Monday, October 27, 2008


US dalam ketenatan krisis ekonomi tetap terus menyerang pejuang-pejuang Al Qaeda. Beberapa siri serangan telah dilakukan sejak beberapa bulan lalu. Presiden Pakistan yang baru Asif Ali Zardari sama seperti Pervez Musharraf terus membiarkan tentera US membedil ummat Islam yang tidak berdosa.

Sampai begitu keji sekali pengkhianatan pemimpin ummat Islam. Mereka menjadi agen kufar, menerapkan hukum kufur, menentang usaha menegakkan khilafah dan malah merelakan ummat Islam dibunuh oleh tentera kufar.Kita sangat memerlukan seorang khalifah yang memayungi seluruh ummat Islam dibawah panji Khilafah Islamiah. Sebagaimana sabda Rasulullah saw "imam (ibarat) perisai, (ummat islam) berperang dibelakangnya dan berlindung" (Hadith Riwayat Imam Muslim)

U.S. takes to air to hit militants inside Pakistan
International Herald Tribune

WASHINGTON: The White House has backed away from using American commandos for further ground raids into Pakistan after furious complaints from its government, relying instead on an intensifying campaign of airstrikes by the Central Intelligence Agency against militants in the Pakistani mountains.

According to American and Pakistani officials, attacks by remotely piloted Predator aircraft have increased sharply in frequency and scope in the pasti three months.Through Sunday, there were at least 18 Predator strikes since the beginning of August, some deep inside Pakistan's tribal areas, compared with 5 strikes during the first seven months of 2008.

At the same time, however, officials said that relying on airstrikes alone, the United States would be unable to weaken Al Qaeda's grip in the tribal areas permanently. Within the government, advocates of the ground raids have argued that only by sending Special Operations forces into Pakistan can the United States successfully capture suspected operatives and interrogate them for information about top Qaeda leaders.The decision to focus on an intensified Predator campaign using Hellfire missiles appears to reflect dwindling options on the part of the White House for striking a blow against Al Qaeda in the Bush administration's waning days.After months of debate within the administration and mounting frustration over Pakistan's failure to carry out more aggressive counterterrorism operations, President George W. Bush finally gave his approval in July for ground missions inside Pakistan.But the only American ground mission known to have taken place was a Special Operations raid on Sept. 3, in which the roughly two dozen people killed included some civilians.

American officials say there has not been another commando operation since.American officials acknowledge that following the Sept. 3 raid they were surprised by the intensity of the Pakistani response, which included an unannounced visit to Washington, three weeks after the incursion, by the country's national security adviser, Mahmud Ali Durrani. He registered his anger in person with top White House officials.

A senior administration official said Sunday that no tacit agreement had been reached to allow increased Predator strikes in exchange for a backing off from additional American ground raids, an option the officials said remained on the table. But Pakistani officials have made clear in public statements that they regard the Predator attacks as a less objectionable violation of Pakistani sovereignty."There's always a balance between respecting full Pakistani sovereignty, even in places where they're not capable of exercising that sovereignty, and the need for our force protection," said the administration official, who spoke on condition of anonymity.Top American officials have justified the Sept. 3 ground raid as a self-defense response against militants who use havens in Pakistan to launch attacks against American and allied forces in Afghanistan. Those attacks have increased by about 30 percent from a year ago, according to military officials.As part of the intensified attacks in recent months, the CIA has expanded its list of targets in Pakistan and has gained approval from the government there to bolster eavesdropping operations in the border region, according to United States officials.Once largely reserved for missions to kill senior Arab Qaeda operatives, the Predator is increasingly being used to strike Pakistani militants and even trucks carrying rockets to resupply fighters in Afghanistan.Many of the Predator strikes are taking place as deep as 25 miles into Pakistani territory, not just along the border.Spokesmen for the White House and the CIA declined to comment for this article.The information about the American operations inside Pakistan was described in interviews by a dozen military and civilian officials from the United States and Pakistan, who insisted on anonymity because of diplomatic concerns and because details remained classified.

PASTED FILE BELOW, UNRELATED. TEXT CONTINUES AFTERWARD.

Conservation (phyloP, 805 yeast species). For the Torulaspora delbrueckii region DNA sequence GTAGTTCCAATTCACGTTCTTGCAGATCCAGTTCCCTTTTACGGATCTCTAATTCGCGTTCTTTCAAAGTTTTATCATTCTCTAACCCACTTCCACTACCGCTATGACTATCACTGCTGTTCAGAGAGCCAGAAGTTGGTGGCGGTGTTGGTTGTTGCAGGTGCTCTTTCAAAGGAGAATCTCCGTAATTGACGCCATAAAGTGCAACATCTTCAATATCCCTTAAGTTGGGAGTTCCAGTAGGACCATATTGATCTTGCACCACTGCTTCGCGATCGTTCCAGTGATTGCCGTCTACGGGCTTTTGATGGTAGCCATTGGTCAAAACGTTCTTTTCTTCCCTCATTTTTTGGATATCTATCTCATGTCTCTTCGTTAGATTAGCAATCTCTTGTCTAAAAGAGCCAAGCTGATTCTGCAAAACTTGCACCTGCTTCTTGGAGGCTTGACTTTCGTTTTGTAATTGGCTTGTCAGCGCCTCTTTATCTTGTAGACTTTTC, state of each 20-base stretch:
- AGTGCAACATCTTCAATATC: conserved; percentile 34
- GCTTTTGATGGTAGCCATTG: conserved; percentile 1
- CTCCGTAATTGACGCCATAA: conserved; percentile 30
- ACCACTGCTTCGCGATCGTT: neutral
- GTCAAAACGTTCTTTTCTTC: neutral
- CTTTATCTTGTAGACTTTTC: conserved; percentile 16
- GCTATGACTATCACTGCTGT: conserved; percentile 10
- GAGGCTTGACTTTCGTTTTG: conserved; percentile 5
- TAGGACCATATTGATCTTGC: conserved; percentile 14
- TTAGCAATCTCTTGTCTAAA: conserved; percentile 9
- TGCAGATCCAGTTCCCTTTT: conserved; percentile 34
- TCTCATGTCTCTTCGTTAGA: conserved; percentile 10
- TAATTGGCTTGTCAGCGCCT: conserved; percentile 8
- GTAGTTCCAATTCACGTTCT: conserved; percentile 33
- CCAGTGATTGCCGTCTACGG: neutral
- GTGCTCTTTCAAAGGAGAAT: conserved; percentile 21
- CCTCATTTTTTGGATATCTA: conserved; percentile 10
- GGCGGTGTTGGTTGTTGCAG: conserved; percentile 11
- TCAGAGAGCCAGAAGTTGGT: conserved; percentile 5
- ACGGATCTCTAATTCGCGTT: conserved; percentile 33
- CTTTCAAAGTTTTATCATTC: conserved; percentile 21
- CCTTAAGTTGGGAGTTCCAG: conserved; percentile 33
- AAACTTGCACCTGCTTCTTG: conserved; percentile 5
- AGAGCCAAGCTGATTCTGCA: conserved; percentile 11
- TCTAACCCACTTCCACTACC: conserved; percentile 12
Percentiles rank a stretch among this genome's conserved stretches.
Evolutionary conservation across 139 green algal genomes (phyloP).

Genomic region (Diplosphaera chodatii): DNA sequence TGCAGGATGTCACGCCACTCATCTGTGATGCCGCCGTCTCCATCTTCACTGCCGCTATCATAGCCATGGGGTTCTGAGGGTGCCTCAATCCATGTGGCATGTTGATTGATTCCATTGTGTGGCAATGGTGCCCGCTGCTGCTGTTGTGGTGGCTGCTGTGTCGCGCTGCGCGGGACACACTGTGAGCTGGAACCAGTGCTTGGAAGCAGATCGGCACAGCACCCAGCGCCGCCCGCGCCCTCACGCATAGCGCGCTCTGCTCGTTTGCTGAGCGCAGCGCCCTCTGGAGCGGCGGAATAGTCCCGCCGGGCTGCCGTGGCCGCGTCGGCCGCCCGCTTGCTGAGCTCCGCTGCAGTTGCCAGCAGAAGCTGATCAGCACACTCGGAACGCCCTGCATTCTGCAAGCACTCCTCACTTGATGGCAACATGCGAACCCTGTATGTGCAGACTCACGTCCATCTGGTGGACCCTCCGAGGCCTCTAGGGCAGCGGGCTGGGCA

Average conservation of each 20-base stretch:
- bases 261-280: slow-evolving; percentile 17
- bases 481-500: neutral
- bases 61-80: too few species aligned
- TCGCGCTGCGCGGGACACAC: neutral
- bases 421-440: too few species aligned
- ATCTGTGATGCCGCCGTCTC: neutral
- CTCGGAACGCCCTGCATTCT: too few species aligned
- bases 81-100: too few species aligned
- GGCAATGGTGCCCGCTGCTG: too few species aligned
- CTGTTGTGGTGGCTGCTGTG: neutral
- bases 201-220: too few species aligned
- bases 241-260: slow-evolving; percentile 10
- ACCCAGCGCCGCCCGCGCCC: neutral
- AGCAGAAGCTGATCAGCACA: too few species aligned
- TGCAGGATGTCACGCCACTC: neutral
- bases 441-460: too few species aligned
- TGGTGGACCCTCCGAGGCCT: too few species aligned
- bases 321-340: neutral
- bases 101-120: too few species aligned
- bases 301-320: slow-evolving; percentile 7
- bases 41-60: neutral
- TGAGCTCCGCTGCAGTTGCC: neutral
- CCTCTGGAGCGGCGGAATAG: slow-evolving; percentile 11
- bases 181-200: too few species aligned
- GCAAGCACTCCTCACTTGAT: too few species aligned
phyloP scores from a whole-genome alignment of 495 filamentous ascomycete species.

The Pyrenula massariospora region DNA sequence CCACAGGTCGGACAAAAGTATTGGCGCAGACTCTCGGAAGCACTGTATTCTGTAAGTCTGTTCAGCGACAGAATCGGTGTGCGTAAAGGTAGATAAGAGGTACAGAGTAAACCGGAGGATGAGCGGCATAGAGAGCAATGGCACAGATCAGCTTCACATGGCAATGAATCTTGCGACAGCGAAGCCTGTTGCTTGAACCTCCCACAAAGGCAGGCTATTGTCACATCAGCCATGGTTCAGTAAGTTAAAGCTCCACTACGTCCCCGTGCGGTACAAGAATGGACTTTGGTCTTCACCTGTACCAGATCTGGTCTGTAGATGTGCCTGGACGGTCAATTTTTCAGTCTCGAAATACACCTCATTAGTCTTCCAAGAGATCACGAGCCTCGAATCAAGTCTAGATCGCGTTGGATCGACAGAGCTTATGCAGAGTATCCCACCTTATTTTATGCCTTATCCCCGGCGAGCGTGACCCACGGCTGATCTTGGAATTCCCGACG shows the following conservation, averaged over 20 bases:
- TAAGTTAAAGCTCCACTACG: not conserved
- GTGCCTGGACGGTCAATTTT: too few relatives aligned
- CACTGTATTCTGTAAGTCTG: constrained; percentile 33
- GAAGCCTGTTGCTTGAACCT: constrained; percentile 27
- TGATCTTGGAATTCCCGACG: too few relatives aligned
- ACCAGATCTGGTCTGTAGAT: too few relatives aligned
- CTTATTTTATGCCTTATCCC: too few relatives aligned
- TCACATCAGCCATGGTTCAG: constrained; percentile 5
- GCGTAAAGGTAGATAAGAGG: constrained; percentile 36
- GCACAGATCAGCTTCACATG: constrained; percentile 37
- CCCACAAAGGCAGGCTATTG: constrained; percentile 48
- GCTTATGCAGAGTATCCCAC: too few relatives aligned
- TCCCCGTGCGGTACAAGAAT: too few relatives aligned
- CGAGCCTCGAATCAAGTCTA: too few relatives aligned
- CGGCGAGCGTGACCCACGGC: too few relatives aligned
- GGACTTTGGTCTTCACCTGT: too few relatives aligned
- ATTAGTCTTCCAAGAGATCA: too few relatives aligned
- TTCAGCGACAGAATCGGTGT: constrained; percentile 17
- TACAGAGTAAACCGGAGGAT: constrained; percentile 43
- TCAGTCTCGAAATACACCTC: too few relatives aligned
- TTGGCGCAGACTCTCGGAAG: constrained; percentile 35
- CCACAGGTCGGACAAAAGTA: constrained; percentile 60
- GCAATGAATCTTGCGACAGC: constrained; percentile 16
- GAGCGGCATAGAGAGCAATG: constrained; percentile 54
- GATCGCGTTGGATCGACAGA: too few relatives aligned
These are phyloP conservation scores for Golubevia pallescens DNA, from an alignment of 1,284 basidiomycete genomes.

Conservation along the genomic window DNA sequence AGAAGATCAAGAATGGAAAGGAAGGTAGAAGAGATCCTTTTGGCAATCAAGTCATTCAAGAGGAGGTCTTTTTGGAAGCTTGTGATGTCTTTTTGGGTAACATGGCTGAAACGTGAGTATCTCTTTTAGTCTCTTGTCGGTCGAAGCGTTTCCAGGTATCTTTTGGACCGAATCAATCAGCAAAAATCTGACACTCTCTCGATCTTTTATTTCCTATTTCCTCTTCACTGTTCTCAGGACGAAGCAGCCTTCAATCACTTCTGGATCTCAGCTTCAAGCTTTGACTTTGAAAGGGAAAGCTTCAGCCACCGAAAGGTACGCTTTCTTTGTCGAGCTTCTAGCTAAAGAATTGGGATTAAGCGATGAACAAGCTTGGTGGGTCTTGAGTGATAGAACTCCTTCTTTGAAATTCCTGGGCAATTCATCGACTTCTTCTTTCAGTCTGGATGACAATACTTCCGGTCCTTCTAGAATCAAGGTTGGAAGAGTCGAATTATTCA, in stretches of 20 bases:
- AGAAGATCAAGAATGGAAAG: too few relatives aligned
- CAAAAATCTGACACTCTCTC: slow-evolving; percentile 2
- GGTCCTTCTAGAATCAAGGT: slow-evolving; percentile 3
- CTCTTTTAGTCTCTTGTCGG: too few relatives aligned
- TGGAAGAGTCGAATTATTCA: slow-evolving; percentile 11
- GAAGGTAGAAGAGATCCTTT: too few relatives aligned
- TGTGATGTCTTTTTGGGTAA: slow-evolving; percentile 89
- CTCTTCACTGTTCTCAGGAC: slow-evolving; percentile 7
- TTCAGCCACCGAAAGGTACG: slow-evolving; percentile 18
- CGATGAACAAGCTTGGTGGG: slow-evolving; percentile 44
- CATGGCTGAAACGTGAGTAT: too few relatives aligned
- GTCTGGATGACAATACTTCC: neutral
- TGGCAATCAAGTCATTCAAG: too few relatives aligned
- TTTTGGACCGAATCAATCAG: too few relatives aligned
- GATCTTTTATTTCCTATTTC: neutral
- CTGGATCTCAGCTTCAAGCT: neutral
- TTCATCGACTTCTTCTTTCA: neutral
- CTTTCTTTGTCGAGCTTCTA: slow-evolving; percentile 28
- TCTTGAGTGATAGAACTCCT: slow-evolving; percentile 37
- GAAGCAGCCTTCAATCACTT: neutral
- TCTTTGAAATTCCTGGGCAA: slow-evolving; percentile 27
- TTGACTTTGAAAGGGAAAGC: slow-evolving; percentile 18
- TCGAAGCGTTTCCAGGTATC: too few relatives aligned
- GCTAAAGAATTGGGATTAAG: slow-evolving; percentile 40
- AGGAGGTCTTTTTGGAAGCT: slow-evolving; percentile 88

While Pakistan is now headed by a new civilian government, under President Asif Ali Zardari, the tense discussions between the countries over counterterrorism operations appear to echo at least some of the uneasiness that long characterized the partnership between Bush and Pervez Musharraf, the former president. He was defeated in parliamentary elections in February and left office in August.Husain Haqqani, Pakistan's ambassador to the United States, told the Council on Foreign Relations this month that the two nations were cooperating in deploying "strategic equipment that is used against specific targets."On Oct. 16, a Predator strike in South Waziristan killed Khalid Habib, a senior Qaeda operative. But the strikes sometimes have unintended consequences. On Sept. 8, one in Miranshah on a compound owned by a Taliban leader, Jalaluddin Haqqani, failed to kill him but did kill women and children. On Aug. 27, a Predator strike near the village of Wana missed its target; it is unclear whether civilians were killed.

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